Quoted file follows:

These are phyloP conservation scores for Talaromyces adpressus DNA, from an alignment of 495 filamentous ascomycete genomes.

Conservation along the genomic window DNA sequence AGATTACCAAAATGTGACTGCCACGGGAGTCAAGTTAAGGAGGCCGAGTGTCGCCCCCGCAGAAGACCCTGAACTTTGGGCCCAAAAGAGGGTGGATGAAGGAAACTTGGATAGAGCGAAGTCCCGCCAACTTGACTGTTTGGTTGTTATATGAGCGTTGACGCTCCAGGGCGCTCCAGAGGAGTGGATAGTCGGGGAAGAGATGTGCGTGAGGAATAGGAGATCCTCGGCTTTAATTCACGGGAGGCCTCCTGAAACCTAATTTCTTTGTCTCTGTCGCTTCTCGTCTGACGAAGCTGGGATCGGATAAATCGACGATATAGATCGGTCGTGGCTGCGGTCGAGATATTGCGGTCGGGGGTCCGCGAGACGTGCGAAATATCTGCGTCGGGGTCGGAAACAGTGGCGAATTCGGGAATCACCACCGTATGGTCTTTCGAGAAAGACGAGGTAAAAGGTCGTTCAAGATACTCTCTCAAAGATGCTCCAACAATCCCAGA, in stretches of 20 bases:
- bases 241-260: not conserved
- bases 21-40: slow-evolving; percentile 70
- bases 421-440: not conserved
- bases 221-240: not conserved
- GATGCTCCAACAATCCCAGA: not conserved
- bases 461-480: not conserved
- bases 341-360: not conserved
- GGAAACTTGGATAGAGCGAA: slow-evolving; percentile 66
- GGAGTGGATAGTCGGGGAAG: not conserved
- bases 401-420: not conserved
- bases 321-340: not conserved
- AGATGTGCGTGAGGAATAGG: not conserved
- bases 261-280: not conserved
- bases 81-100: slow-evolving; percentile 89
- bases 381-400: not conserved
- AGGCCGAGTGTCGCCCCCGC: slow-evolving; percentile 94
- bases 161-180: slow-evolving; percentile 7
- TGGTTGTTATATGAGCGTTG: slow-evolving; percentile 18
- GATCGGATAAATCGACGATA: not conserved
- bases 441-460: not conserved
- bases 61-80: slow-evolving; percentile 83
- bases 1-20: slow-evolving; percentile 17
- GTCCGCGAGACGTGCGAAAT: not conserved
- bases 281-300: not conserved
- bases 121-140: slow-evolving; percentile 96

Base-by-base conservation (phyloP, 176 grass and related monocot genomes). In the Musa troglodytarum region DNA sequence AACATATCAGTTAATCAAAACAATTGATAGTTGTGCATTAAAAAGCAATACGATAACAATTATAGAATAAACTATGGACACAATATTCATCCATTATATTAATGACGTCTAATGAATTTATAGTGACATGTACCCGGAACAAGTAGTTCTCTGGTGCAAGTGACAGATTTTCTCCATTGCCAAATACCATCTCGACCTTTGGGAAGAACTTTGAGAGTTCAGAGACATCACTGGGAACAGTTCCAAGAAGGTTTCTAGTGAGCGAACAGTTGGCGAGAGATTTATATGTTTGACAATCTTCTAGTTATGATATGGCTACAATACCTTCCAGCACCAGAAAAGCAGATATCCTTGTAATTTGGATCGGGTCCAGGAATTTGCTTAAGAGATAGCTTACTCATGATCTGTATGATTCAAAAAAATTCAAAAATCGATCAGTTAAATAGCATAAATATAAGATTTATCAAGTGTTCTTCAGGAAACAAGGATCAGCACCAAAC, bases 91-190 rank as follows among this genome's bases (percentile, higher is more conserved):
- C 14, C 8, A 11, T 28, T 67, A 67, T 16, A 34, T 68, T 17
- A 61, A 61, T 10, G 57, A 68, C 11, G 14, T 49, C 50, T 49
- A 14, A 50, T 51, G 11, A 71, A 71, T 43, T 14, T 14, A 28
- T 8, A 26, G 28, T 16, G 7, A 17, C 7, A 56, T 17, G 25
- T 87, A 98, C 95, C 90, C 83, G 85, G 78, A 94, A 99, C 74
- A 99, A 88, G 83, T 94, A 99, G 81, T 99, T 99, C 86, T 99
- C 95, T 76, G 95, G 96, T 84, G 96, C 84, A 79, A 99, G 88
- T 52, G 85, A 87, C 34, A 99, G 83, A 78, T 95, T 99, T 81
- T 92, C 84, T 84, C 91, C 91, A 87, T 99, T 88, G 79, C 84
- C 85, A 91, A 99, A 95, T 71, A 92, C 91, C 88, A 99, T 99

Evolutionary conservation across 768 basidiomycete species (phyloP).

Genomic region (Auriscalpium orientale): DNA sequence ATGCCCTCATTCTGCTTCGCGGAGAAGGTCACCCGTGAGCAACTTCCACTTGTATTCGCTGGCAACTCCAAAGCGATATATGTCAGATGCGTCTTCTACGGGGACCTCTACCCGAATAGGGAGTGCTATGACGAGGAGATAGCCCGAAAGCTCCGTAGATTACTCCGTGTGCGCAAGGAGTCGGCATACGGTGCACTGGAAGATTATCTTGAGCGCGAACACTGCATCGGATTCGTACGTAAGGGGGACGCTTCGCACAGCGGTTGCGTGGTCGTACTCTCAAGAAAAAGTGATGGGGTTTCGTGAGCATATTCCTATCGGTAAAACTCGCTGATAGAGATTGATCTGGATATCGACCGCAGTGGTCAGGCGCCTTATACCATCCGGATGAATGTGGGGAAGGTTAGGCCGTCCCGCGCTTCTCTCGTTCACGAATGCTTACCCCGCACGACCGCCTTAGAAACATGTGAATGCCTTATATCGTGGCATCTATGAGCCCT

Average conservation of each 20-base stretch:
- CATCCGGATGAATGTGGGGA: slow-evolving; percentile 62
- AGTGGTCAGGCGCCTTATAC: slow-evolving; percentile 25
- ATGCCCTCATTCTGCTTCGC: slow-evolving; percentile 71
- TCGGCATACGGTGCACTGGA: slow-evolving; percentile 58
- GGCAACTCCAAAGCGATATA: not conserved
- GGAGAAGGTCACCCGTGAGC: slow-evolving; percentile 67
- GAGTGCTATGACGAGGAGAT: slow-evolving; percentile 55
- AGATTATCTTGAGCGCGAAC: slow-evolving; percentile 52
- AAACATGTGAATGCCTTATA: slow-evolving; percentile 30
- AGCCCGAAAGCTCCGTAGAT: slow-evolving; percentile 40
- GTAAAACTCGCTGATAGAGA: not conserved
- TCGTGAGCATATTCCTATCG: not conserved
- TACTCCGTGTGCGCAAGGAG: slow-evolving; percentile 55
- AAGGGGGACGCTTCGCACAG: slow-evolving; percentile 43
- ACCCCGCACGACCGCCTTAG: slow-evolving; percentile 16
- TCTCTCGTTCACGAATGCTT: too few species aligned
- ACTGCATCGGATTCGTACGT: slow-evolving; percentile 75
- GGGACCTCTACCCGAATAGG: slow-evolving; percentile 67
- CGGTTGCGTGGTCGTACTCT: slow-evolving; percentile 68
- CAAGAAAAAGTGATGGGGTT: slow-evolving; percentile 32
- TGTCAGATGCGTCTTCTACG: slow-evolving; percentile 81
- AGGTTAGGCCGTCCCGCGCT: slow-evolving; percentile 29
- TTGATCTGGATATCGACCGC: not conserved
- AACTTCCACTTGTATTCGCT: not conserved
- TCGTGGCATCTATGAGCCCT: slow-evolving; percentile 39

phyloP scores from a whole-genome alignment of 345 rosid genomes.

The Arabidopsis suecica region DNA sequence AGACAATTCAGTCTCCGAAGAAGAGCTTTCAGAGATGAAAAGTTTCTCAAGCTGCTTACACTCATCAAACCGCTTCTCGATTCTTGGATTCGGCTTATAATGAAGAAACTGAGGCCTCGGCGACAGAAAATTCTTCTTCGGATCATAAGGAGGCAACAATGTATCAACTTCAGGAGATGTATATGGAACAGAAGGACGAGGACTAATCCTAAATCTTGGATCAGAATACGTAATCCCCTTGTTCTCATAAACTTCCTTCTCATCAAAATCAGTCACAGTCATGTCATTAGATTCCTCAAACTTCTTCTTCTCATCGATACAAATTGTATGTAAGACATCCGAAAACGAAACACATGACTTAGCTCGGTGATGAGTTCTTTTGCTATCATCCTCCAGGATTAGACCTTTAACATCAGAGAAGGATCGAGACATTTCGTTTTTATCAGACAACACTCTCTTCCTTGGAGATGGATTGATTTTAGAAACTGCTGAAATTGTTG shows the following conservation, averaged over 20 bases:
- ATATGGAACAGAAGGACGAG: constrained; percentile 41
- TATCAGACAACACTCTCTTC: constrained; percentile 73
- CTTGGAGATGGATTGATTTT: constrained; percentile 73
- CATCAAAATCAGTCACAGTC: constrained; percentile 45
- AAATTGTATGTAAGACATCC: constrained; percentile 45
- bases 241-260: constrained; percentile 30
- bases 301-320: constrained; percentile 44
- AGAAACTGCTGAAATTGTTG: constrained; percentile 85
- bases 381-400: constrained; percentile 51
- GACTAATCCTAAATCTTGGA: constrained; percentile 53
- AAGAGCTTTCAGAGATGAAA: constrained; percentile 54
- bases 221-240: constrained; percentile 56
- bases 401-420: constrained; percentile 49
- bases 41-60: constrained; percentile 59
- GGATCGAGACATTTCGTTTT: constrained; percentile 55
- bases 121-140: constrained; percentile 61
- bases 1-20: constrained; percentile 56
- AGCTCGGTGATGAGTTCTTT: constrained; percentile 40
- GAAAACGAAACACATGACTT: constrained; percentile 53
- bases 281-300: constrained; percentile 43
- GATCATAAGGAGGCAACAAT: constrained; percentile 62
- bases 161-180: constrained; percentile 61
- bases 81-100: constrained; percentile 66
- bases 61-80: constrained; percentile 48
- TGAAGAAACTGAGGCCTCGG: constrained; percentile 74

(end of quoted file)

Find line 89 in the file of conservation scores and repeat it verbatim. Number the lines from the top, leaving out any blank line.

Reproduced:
- GATCATAAGGAGGCAACAAT: constrained; percentile 62